Dr. Guy Eakin: Hello! I am Dr. Guy Eakin and I'd like to talk about the symptoms of wet and dry age related macular degeneration or AMD.
First, people developing AMD don't feel anything. Macular degeneration is not physically painful and the damage the disease does, distorting, blurring and sometimes destroying the person's central vision, comes without pain or other sensations.
The progression of the symptoms looks something like this. First, in early or dry AMD, the central vision begins to blur cells in the macula and the centre of the eyes, retina. These cells sicken and cease to function. People see details in front of them a little less clearly.
Sometimes early AMD is hard to detect, because the other eye may still be seeing clearly or bright light disguises the problem. So it's important, and I can't emphasize this enough, to get eye exams regularly.
If a routine test uncovers early stage dry AMD, your doctor can monitor your vision for progression into more advanced forms including the wet form of AMD. That way you can begin treatment as early as possible when treatments may be the most effective.
As the disease progresses, blurring gets worse and covers a larger portion of the field of vision. It may become difficult to distinguish between similar colors and a blind spot can develop as you see here.
Macular cells will begin to die in the very late stages of dry AMD causing large areas of blurring, several blind spots and in some areas that may appear wavy or distorted. At this point, some patient's condition will change from dry to wet AMD and new blood vessels will begin growing under the retina and cause it to bulge or pucker.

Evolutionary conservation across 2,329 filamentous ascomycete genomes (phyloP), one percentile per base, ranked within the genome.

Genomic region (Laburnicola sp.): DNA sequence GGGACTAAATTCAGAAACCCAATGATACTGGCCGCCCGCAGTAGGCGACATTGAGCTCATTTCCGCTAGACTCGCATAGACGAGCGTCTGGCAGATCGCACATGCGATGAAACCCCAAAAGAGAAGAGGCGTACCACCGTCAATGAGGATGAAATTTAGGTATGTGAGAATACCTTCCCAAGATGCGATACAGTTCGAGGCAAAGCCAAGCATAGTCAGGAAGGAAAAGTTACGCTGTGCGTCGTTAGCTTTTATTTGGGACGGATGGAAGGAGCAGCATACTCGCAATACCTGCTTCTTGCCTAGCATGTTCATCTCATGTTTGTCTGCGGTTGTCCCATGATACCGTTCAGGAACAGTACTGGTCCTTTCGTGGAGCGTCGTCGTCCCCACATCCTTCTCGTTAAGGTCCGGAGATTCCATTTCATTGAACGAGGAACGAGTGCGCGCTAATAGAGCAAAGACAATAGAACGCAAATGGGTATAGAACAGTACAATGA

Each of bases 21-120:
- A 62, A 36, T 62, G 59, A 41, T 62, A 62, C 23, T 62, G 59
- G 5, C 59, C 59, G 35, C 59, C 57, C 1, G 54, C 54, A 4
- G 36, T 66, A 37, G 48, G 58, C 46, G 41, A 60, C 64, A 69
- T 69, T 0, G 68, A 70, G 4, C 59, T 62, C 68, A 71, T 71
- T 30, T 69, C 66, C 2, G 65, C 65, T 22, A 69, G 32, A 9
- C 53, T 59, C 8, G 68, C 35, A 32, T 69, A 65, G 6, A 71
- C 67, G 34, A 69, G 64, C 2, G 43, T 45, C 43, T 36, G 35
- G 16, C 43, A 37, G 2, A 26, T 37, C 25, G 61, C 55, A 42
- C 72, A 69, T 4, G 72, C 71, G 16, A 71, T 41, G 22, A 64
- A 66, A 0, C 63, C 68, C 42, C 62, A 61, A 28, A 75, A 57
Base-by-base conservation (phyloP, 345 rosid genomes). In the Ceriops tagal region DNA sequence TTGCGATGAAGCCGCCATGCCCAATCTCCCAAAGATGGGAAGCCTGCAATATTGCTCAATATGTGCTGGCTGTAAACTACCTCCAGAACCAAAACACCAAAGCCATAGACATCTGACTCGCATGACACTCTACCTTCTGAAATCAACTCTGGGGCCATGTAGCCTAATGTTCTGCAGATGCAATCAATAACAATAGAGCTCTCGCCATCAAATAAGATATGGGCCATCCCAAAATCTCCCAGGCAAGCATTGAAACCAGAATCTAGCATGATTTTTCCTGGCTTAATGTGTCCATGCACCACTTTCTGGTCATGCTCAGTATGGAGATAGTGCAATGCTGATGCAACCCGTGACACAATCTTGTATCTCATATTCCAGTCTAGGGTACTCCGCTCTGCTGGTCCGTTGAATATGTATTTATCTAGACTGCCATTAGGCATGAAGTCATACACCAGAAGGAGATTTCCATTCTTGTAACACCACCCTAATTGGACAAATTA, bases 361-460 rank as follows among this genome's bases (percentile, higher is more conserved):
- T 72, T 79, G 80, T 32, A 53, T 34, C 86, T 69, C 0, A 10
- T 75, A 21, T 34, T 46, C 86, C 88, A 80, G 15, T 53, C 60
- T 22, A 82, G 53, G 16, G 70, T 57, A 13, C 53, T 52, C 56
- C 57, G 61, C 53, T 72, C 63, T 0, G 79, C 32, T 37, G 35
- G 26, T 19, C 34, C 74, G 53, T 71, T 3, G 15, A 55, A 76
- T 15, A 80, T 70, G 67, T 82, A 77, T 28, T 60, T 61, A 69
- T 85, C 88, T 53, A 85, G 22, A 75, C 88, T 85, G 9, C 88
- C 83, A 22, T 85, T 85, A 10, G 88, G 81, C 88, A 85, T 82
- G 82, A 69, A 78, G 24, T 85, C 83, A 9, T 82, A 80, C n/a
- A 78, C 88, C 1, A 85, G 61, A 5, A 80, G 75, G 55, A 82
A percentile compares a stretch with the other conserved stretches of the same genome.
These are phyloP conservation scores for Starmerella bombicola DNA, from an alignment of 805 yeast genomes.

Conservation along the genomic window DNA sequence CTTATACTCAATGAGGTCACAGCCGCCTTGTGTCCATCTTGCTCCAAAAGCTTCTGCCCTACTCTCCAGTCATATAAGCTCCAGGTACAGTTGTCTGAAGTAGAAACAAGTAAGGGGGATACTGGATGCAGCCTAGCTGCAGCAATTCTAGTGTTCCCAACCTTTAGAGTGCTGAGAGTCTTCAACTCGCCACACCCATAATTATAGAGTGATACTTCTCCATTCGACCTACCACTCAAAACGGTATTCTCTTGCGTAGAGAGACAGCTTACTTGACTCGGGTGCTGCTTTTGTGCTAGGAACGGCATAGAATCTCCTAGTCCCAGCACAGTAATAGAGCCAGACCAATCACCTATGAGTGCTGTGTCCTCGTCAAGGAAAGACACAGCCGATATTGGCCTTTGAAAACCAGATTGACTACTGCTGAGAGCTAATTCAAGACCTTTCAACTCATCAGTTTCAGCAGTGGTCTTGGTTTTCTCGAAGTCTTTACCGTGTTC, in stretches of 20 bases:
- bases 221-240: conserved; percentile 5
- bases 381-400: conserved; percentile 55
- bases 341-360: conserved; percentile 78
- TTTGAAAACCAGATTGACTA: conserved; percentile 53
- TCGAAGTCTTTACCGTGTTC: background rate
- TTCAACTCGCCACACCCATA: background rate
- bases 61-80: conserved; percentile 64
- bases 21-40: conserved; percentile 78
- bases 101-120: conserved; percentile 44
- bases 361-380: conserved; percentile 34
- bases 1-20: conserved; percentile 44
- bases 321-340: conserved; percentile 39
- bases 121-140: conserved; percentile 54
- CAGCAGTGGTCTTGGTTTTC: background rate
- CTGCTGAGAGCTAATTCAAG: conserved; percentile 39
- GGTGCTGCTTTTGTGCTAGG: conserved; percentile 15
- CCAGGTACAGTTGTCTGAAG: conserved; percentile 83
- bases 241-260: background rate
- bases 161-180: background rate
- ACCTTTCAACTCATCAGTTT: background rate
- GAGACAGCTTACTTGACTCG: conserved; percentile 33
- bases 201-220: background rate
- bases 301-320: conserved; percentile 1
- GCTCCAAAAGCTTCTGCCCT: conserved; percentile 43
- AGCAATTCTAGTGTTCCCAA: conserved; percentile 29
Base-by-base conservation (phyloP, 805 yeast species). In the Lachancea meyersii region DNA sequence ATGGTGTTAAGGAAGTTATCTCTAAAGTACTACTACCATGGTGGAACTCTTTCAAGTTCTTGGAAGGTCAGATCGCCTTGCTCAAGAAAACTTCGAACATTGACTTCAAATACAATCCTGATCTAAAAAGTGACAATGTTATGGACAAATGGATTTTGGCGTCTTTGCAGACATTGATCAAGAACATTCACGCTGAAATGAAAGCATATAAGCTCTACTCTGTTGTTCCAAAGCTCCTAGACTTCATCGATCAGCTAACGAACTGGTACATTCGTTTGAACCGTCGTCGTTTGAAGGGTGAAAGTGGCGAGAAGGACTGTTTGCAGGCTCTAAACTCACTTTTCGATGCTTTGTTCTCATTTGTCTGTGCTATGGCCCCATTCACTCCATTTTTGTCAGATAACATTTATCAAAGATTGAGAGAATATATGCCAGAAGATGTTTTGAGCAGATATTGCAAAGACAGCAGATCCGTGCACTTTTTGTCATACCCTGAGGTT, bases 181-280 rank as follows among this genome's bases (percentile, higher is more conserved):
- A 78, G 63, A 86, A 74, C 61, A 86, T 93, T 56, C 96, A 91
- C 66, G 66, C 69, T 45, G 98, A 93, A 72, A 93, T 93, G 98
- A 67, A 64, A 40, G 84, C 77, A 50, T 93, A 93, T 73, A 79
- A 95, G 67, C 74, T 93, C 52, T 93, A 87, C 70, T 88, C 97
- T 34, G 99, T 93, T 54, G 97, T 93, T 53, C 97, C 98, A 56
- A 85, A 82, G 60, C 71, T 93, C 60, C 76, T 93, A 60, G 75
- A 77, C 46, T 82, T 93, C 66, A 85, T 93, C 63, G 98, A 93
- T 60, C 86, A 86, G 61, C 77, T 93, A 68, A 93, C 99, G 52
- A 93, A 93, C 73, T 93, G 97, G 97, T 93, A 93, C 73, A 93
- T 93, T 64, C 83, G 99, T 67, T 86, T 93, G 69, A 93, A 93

Vision may seem to twist as in a carnival mirror and straight lines may appear wavy or bend. In the later stages of wet AMD, broken blood vessels can cause leaks and leave scarred tissue. This creates the weird blind spots and more distortions.
Wet AMD can get worse much faster than dry AMD. This isn't a happy prospect for those diagnosed with AMD. But not all patients experience all of the same symptoms, and even those who do may have time to adjust, because these changes often happen slowly. It's important to remember that you can still have a good quality of life.
If you're experiencing changes in your vision, see your eye doctor. And even if you're not having problems, be sure to get your eyes examined regularly so your doctor can monitor your vision. There are several treatments for AMD and ways to make life easier if you or someone you care for has developed macular degeneration.
Remember, you are definitely in good company. Millions of people are learning to cope with macular degeneration and there are people and products to help you.